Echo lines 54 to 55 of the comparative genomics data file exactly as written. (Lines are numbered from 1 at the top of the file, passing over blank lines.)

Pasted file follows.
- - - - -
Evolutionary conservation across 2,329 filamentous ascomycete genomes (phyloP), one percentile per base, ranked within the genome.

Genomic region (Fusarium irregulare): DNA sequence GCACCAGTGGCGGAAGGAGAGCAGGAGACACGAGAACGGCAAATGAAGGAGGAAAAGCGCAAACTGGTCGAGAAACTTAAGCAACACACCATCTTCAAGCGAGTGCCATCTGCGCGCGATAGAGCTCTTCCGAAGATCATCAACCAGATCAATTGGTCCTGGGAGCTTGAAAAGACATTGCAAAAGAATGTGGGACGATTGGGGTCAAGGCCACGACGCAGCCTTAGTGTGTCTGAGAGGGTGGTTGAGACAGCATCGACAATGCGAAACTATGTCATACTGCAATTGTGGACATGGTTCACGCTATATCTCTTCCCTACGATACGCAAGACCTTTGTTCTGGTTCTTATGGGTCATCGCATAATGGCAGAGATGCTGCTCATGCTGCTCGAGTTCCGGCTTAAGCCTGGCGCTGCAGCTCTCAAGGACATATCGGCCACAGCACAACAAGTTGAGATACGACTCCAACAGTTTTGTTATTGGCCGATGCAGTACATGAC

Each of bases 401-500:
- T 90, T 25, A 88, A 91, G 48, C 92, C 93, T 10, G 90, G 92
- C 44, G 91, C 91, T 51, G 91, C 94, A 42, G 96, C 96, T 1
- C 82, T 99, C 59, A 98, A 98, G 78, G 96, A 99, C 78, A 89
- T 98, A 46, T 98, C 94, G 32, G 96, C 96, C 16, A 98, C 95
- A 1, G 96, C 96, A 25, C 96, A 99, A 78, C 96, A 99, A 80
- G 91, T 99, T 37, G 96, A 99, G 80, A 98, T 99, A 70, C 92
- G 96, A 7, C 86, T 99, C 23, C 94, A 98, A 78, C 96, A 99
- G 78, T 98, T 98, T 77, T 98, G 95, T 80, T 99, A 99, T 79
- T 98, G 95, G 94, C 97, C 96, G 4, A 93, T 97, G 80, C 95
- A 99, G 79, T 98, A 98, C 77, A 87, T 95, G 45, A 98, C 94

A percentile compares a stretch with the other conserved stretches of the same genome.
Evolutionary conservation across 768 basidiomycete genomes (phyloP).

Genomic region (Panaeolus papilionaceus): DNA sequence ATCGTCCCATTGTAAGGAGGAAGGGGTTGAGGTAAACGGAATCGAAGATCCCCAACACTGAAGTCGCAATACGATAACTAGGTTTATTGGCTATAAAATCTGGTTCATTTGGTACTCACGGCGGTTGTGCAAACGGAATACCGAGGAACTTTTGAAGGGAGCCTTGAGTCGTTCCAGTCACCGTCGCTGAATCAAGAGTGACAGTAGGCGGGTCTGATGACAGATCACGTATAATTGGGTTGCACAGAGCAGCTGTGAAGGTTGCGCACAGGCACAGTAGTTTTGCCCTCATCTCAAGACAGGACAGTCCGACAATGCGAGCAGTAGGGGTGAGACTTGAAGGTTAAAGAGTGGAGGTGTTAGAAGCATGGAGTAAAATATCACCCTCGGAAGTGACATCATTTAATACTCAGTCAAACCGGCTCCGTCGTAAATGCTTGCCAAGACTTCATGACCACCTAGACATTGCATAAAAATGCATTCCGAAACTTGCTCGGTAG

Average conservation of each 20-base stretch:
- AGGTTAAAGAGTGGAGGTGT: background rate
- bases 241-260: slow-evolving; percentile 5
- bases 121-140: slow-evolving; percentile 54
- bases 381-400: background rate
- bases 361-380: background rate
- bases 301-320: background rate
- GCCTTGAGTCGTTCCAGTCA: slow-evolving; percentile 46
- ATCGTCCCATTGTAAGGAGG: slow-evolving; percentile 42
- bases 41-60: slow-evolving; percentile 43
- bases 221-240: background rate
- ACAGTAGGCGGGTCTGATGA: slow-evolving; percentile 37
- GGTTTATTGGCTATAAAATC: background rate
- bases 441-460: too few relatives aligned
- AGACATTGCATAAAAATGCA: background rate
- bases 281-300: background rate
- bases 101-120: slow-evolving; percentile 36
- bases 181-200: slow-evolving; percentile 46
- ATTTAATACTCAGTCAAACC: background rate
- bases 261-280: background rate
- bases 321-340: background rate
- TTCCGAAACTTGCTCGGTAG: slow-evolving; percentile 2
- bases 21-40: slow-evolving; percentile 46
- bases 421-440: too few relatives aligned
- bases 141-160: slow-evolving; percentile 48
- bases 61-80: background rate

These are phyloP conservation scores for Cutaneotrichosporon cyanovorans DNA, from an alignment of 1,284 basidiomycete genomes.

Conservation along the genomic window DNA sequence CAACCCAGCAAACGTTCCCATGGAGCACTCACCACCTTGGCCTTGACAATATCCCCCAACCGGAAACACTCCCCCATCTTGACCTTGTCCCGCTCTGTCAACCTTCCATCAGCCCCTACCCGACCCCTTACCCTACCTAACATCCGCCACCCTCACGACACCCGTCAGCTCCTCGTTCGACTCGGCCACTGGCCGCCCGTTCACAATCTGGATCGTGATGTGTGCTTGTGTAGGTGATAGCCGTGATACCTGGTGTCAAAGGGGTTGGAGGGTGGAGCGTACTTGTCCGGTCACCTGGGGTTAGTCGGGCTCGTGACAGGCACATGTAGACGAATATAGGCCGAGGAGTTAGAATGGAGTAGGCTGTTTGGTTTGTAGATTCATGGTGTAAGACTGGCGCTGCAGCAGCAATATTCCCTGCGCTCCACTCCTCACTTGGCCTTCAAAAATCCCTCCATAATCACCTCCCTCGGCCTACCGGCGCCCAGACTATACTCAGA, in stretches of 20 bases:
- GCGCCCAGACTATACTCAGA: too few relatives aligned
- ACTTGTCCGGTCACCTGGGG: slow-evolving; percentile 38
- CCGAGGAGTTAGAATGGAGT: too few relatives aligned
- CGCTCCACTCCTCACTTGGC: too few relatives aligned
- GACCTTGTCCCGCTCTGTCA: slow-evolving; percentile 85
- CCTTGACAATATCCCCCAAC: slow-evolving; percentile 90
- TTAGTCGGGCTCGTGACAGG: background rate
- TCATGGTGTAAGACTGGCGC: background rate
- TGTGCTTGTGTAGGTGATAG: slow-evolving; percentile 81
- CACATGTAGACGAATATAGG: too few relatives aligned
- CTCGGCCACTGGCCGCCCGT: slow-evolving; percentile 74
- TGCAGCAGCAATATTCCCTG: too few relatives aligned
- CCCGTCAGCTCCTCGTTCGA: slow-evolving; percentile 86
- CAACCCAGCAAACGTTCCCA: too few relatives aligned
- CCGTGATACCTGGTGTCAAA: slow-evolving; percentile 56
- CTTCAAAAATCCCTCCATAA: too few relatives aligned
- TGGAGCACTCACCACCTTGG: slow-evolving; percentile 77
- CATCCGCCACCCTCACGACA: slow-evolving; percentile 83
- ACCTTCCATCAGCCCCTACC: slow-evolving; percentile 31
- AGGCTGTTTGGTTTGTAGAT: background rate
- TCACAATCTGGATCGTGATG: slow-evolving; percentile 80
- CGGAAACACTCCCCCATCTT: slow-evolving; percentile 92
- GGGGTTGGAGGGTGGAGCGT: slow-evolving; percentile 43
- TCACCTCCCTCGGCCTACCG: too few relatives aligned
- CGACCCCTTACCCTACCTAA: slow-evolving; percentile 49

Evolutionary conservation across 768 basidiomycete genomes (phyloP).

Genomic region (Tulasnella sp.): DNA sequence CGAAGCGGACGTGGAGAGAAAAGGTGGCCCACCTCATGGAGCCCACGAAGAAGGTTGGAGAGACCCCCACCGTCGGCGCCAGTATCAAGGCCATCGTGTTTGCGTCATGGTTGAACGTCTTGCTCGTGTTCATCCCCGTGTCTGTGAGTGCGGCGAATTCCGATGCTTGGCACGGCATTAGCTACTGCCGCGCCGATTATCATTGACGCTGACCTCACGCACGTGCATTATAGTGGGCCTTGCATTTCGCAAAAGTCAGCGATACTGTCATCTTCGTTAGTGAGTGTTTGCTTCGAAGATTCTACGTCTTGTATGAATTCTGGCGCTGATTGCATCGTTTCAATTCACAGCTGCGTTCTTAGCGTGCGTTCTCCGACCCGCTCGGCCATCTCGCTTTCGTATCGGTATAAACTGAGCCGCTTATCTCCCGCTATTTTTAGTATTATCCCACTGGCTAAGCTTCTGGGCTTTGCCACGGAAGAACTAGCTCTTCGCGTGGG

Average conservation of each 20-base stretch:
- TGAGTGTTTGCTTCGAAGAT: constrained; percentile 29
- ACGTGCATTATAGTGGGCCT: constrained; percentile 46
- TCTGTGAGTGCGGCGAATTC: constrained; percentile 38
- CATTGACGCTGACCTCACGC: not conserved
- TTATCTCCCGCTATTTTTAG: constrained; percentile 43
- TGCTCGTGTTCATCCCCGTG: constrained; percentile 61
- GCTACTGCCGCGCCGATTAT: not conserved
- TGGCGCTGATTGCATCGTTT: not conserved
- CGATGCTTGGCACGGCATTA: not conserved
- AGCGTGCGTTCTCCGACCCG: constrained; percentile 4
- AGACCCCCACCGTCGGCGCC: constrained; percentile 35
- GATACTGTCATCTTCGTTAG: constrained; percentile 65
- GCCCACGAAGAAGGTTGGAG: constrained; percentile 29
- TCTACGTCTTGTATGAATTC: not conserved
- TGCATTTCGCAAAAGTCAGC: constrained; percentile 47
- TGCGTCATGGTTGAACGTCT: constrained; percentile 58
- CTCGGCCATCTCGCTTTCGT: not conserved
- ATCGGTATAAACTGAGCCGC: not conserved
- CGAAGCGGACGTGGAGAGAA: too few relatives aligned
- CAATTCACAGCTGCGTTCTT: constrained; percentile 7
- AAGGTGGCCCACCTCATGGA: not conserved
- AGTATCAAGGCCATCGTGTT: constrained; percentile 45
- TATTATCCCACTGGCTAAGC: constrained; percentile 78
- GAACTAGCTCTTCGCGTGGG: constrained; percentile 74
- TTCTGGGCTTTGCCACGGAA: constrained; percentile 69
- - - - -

- CACATGTAGACGAATATAGG: too few relatives aligned
- CTCGGCCACTGGCCGCCCGT: slow-evolving; percentile 74